Call to declare Panaon protected seascape aired
‘We call for the urgency of the measure as we race against time in achieving the targets and more importantly, in preserving the integrity of the natural life support system that our coral reefs, mangroves, seagrasses, and wetlands provide.’
Photo Courtesy: Oceana Philippines / D. de Jesus
TACLOBAN CITY — An international environmental group called on Congress for the immediate passage of a bill that will declare the island at the southernmost tip of Southern Leyte as a protected seascape under the Expanded National Integrated Protected Areas System Act or RA 11038.
Oceana, an international advocacy organization, said the waters of Panaon Island have coral reefs with up to 60 percent of very good coral cover, way above the national average of only 20percent.
The House Committee on Natural Resources provisionally approved the consolidated bill for the proposed Panaon Island seascape pending the submission of a minor revision to the technical description from the National Mapping and Resource Information Authority.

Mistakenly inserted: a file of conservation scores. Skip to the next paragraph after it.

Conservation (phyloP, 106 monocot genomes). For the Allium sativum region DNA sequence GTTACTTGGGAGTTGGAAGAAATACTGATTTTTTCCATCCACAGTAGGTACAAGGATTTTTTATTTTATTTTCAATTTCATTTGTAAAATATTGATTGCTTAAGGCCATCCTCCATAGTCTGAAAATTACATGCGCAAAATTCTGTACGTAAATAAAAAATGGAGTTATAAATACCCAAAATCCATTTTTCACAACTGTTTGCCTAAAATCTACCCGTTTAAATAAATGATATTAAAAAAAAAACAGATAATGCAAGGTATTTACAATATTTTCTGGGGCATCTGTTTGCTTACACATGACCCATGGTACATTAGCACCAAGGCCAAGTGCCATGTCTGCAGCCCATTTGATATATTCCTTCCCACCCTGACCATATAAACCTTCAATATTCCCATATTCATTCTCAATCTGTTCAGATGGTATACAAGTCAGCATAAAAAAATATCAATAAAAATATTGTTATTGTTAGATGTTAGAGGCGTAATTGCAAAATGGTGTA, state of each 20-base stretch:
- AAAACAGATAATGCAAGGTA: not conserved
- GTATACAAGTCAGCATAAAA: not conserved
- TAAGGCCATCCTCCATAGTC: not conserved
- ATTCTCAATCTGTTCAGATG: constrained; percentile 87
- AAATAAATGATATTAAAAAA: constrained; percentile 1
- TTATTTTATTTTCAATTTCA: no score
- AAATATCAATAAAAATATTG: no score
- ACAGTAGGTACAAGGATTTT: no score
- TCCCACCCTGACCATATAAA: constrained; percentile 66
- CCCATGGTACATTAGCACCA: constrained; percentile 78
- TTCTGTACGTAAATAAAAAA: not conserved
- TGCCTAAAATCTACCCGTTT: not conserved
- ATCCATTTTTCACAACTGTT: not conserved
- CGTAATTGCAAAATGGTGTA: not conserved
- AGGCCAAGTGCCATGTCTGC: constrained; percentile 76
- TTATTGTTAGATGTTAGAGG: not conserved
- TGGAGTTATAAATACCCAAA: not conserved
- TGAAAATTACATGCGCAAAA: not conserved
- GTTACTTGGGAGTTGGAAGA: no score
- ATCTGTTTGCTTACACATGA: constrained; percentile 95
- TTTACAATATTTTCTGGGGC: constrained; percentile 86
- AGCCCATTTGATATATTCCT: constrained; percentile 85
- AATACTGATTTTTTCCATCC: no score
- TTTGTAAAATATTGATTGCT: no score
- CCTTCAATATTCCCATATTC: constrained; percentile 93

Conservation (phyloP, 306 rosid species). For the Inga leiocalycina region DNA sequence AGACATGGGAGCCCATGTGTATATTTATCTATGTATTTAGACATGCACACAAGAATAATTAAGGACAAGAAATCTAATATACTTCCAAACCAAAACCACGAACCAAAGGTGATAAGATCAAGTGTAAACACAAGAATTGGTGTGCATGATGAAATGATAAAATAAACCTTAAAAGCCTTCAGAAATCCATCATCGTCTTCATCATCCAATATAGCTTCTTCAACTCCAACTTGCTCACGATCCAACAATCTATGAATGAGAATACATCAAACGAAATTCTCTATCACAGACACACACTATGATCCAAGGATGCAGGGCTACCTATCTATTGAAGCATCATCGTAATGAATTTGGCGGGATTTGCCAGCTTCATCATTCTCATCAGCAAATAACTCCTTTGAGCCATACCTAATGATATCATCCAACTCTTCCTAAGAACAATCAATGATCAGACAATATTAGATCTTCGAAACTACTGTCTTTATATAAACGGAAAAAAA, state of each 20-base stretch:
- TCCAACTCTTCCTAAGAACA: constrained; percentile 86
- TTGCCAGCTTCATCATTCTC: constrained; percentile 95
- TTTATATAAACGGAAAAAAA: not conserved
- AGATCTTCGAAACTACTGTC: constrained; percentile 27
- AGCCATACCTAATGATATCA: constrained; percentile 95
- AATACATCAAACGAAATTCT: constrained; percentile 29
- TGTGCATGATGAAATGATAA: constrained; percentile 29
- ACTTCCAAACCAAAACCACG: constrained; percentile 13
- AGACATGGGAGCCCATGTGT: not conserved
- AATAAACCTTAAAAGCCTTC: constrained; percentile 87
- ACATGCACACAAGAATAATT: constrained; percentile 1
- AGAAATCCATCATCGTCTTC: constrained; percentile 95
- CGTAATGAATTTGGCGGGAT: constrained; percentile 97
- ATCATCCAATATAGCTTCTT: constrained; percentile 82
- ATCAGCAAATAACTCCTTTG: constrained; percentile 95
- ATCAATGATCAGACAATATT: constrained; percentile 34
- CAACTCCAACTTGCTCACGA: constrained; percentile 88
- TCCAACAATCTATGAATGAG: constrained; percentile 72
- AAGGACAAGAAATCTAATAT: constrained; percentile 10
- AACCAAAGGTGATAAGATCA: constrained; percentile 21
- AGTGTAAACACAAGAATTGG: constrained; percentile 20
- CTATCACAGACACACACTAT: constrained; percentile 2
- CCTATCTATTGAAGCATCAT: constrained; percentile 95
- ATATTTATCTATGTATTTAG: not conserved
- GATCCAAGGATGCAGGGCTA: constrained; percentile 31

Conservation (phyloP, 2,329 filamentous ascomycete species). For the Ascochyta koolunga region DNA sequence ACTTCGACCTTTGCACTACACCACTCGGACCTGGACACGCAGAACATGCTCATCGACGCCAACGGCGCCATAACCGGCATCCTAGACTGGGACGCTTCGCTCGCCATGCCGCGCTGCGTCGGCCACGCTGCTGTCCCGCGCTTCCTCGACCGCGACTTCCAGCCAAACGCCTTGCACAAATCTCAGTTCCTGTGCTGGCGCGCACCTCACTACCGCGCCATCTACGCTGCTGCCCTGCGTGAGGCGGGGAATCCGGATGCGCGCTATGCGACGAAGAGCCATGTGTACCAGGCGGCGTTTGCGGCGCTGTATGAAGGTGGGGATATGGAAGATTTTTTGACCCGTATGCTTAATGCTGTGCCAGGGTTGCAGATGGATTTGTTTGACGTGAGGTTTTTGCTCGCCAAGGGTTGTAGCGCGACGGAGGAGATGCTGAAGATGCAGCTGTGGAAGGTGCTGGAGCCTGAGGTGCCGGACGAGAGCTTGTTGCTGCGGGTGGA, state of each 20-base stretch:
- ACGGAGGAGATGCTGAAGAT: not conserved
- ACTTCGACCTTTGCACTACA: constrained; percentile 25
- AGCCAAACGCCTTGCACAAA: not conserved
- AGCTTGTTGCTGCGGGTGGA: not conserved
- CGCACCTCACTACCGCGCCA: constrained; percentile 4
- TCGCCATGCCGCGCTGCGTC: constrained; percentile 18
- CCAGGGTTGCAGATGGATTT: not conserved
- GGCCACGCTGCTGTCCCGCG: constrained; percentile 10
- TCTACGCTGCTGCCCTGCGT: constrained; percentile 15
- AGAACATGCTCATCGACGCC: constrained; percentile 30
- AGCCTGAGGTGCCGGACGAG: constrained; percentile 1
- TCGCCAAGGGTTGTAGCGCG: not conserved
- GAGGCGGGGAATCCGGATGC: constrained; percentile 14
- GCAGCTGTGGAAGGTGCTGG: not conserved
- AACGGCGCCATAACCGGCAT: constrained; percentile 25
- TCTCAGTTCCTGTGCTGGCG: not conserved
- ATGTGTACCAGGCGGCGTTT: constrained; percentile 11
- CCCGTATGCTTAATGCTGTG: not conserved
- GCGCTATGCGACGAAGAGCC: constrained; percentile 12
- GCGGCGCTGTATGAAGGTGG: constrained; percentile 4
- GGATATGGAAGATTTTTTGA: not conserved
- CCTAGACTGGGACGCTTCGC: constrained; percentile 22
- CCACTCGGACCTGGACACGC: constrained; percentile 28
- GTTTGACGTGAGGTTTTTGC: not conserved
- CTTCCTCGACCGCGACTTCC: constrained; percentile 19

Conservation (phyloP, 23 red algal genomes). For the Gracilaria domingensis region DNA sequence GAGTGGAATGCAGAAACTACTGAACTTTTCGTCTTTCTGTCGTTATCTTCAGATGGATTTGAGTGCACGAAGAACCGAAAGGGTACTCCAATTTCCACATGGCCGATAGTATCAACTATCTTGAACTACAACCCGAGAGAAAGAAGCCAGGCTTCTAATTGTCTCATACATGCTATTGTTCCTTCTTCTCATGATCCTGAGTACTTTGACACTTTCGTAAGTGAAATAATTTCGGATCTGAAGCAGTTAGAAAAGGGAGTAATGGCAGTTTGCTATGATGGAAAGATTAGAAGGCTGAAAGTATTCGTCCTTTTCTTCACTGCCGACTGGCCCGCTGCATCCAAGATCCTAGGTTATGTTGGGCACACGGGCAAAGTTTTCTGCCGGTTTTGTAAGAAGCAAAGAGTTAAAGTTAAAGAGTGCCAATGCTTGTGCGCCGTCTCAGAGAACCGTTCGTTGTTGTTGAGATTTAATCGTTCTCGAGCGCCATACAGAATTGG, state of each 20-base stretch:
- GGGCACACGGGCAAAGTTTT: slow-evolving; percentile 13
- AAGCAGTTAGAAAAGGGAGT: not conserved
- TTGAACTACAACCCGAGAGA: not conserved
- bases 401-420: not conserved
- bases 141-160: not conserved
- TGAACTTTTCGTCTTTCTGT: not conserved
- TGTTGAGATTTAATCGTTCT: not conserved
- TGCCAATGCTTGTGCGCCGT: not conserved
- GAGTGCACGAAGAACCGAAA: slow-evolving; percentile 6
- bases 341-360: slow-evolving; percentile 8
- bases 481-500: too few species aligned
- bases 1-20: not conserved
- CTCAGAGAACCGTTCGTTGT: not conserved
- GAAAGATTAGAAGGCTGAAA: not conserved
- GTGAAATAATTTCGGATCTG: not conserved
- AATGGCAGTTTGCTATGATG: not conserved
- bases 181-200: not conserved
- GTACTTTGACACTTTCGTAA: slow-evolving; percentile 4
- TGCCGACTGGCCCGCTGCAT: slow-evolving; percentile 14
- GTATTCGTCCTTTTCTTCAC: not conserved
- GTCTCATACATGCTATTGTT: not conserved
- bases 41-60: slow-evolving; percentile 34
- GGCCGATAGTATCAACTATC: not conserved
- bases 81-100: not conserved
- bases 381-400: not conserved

The Mapping Authority committed to submitting this by next week.
The new call for the enactment of the bill into a law came after the Department of Environment and Natural Resource recently endorsed its official designation to the House Committee on Natural Resources chaired by Rep. Elpidio Barzaga Jr.
If passed into law, the proposed seascape will be called Panaon Island Protected Seascape with an area of about 61,204 hectares or 612.04 sq km covering the municipalities of Liloan, San Francisco, Pintuyan, and San Ricardo in Southern Leyte.
“We call for the urgency of the measure as we race against time in achieving the targets and more importantly, in preserving the integrity of the natural life support system that our coral reefs, mangroves, seagrasses, and wetlands provide,” says lawyer Liza Osorio, Oceana Acting Vice President.
“The destruction of these invaluable havens for the people and wildlife persists and will get worse if we will continue to lay back and take our own sweet time taking action,” she added.
As a party to the Convention on Biological Diversity, the Philippines committed to support the initiatives to ensure that at least 30 percent of the global ocean, especially areas of particular importance for biodiversity and ecosystem functions and services, are effectively conserved and managed by 2030.
Oceana is an international advocacy organization dedicated to protecting the world’s oceans. Since 2014, Oceana has been working closely with national and local government agencies, civil society, fisherfolk, and other stakeholders to restore the abundance of Philippine fisheries and marine resources.
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